SuicideAmerican Supreme

Label:Blast First – BFFP168CD, Blast First – 5016027611681, Mute – BFFP168CD, Mute – 5016027611681
CD, Album
Country:UK & Europe
Genre:Electronic, Rock
Style:EBM, Electro, Darkwave


1Televised Executions6:11
2Misery Train5:18
3Swearin' To The Flag4:51
4Beggin' For Miracles5:01
5American Mean5:04
6Wrong Decisions4:29
7Death Machine4:16
8Power Au Go-Go4:14
9Dachau, Disney, Disco5:18
10Child, It's A New World4:52
11I Don't Know5:39

Companies, etc.



All compositions © 2002 Revega Music Co. (ASCAP/HF), all rights reserved.
Made in EU.

Barcode and Other Identifiers

  • Barcode (Printed): 5 016027 611681
  • Barcode (Scanned): 5016027611681
  • Matrix / Runout: 2761168 A965887-01
  • Rights Society: ASCAP
  • Label Code: LC 5284
  • Mastering SID Code: IFPI L574
  • Mould SID Code: IFPI 9714

Other Versions (5 of 9)

View All
Title (Format)LabelCat#CountryYear
American Supreme (CD, Album, CD, , All Media, Limited Edition)Blast First, MuteBFFP168CDL, 5016027911682Europe2002
Recently Edited
American Supreme (CD, Album)Everlasting Records (2)EVERCD 225Spain2002
Recently Edited
American Supreme (CD, Album)MuteMUTE 9196-2US2002
American Supreme (2×LP, Album)Blast FirstBFFP 168Europe2002
American Supreme (CDr, Album, Promo)Playground Music ScandinavianoneSweden2002



  • Gronk73's avatar
    Well, I can't say that I totally understand what Suicide were going for here, and in my estimation it's not a particularly strong final album...but "American Supreme" is actually pretty consistent. I don't like all of it, but there's nothing especially odd about that. The album's worst offense is that it goes on a little too long; a couple of tracks could have been shaved off the final product without any loss of effect. Some of the more frenetic pieces--like 'Swearin' to the Flag' and 'I Don't Know'--are very good, while the mournful 'Misery Train' is, despite the '90s dance trappings, an absolute classic in the Suicide tradition. (Play it back to back with 'I Remember' or 'Diamonds, Fur Coat, Champagne' if you don't believe me.)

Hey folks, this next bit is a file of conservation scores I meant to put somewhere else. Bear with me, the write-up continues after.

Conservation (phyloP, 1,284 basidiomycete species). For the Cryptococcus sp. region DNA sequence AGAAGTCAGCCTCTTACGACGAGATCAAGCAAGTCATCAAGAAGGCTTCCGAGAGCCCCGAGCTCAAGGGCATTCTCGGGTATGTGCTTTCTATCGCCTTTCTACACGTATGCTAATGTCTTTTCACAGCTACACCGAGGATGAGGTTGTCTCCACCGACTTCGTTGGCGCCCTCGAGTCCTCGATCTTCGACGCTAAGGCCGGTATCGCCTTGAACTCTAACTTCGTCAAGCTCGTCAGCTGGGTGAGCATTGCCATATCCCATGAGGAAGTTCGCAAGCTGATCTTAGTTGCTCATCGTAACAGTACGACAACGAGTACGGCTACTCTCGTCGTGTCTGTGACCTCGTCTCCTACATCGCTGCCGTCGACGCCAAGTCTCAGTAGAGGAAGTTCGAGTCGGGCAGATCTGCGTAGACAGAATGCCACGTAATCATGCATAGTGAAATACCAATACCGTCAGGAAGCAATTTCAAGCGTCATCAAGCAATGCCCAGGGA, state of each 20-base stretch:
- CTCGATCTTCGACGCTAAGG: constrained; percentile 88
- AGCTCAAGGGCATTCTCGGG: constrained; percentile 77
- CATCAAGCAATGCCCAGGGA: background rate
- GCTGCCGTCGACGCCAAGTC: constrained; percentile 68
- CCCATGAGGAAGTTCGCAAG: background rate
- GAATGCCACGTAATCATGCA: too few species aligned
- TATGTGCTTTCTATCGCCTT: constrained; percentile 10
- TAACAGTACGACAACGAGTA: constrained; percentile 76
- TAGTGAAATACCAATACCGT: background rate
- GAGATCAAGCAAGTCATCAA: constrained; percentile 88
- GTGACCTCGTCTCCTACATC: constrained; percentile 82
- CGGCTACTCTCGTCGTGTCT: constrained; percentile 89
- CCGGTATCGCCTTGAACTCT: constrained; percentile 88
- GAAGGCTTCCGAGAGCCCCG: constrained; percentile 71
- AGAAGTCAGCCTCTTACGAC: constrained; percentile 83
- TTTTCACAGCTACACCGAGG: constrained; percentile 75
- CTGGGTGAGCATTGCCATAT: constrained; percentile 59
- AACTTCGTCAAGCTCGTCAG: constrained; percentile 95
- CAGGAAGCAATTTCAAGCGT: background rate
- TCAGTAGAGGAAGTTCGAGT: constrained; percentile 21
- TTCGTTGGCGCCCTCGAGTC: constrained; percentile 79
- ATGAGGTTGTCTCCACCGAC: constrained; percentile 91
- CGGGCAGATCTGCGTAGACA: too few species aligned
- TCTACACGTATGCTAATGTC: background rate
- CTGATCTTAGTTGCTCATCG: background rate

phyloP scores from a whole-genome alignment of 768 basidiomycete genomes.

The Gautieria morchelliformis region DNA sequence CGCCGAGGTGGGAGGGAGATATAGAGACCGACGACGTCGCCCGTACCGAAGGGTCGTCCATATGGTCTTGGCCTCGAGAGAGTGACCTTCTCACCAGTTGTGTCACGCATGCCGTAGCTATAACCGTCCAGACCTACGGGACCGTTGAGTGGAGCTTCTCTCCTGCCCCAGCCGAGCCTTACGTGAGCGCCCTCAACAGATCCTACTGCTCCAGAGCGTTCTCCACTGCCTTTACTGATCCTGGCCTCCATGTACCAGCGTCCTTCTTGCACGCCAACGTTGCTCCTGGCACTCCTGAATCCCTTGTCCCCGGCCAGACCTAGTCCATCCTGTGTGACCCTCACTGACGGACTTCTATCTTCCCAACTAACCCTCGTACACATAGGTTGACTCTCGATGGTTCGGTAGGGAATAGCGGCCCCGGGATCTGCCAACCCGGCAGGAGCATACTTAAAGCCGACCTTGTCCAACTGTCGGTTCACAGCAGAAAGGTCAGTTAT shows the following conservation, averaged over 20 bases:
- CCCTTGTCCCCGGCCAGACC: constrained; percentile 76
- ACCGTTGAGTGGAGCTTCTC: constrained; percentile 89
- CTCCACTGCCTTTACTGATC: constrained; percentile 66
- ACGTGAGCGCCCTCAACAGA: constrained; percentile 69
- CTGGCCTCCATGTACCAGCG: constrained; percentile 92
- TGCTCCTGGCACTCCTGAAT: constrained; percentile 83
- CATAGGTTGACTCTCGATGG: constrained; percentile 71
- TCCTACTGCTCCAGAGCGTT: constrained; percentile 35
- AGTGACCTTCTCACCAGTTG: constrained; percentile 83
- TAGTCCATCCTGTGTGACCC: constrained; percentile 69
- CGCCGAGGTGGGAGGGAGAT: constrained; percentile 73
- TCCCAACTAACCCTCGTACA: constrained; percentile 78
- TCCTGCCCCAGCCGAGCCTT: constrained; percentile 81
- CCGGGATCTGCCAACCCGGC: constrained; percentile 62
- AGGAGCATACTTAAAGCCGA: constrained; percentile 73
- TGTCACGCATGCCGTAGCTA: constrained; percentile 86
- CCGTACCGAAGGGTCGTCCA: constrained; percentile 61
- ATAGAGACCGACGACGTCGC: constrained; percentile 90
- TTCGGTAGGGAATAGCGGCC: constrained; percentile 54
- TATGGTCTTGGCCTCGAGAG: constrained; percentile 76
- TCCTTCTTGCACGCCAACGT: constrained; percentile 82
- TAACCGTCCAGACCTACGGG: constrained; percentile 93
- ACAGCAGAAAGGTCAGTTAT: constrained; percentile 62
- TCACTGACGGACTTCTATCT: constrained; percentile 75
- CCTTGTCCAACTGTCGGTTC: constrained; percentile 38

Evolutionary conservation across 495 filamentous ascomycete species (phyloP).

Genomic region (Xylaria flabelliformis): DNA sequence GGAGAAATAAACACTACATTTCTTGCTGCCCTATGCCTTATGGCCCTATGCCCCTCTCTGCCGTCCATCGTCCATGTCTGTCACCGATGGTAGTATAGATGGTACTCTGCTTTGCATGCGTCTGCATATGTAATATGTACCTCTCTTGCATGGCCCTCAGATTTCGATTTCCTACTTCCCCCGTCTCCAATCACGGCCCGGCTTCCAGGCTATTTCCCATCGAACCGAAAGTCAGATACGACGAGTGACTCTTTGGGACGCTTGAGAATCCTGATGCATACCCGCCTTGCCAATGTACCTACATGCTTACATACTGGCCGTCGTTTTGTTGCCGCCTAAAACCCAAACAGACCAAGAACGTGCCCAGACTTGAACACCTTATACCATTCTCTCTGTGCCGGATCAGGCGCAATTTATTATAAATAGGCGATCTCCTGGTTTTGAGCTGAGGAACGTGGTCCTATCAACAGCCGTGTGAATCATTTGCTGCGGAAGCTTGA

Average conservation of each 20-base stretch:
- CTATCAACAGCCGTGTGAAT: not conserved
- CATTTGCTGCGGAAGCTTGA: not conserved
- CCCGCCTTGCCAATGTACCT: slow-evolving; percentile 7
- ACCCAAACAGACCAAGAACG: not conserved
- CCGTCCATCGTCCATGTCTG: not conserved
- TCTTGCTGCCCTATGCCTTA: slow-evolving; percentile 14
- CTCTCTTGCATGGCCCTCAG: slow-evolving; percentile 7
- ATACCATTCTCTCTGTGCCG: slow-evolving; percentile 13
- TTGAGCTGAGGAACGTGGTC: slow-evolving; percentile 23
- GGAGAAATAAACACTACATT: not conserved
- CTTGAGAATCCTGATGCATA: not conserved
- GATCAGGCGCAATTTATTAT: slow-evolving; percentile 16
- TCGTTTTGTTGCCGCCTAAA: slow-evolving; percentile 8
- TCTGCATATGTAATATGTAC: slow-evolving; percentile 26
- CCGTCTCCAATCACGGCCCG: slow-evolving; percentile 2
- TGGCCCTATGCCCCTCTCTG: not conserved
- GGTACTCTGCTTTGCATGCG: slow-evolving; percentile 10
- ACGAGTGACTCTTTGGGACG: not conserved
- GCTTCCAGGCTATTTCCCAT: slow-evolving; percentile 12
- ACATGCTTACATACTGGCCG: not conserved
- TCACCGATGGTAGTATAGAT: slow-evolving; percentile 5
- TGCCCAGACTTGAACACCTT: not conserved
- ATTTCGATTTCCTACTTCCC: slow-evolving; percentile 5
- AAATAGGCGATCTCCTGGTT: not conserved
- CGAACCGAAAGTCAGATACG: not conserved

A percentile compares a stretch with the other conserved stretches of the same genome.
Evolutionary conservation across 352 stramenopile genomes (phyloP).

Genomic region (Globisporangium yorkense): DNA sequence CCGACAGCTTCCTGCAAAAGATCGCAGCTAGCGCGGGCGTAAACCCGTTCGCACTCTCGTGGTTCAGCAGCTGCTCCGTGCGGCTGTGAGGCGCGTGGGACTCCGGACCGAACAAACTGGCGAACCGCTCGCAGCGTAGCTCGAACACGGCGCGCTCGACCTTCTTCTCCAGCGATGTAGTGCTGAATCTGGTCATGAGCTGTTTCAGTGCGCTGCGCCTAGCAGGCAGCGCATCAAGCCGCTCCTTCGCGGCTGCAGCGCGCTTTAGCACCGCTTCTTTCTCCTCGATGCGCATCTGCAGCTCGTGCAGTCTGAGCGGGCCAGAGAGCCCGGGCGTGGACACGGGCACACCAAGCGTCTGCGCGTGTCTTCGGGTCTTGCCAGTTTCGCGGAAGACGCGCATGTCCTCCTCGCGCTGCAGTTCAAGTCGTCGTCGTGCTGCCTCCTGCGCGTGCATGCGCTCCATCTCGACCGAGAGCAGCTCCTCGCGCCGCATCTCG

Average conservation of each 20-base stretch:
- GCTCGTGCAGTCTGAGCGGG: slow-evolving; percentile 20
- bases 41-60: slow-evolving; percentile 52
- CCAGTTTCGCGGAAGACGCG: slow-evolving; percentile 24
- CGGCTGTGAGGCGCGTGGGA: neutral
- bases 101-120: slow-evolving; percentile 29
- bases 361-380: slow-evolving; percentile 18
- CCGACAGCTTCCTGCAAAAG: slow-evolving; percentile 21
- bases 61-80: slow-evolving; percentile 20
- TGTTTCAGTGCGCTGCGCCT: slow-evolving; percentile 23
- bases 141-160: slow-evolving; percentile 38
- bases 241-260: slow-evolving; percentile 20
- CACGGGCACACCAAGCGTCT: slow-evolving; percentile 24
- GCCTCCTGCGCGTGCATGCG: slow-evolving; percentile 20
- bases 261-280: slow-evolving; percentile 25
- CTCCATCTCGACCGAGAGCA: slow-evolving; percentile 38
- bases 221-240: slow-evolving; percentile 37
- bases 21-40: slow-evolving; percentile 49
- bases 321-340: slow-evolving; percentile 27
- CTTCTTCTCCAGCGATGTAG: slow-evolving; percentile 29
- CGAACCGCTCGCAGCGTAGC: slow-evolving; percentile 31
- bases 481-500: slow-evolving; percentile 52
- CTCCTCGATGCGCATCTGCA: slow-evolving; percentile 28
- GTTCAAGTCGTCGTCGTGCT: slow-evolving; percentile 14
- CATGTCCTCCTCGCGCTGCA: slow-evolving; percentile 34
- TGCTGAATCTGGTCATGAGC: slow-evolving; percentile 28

After the bemused reception that "Why Be Blue?" had received a decade earlier, maybe Rev and Vega were thinking, "Hey, if you thought that was a weird album, get a load of this one!" Or maybe "American Supreme" just reflects what they were listening to at the time. I saw them when they were touring behind this album (in January 2003, at the Earl in Atlanta), and it was an interesting set: five brand-new songs with 'Ghost Rider' and 'Dream Baby Dream' thrown in for good measure. (Talked to them after the show, too; they were nice, down-to-earth guys and it was truly a pleasure to meet them.)
    • Crijevo's avatar
      Very little here is of Suicide's typical electronic menace - traces of 'broken down Farfisa organ' are now replaced with finer production touches but don't be fooled by the nature of this recording.

      Isn't it fascinating how albums like this one, where main vocals sound like an irritating drone, can put so much soul into it, unlike many with more prolific singing constantly lack substance.... Suicide are chart-unfriendly to be sure and expecting 'American Supreme' (or any such adventure in their respect) to take over standard mainstream is strainght zero level - of course, this was never their aim however their derranged sound sex-appeal prove they haven't lost a bit of their essential energy.

      One of the truly wicked albums at the start of the new century - and Suicide are screaming their heads off for it is definitely not changing for the better. The title, the themes they're working out - perverse but true. Sick but amazing!


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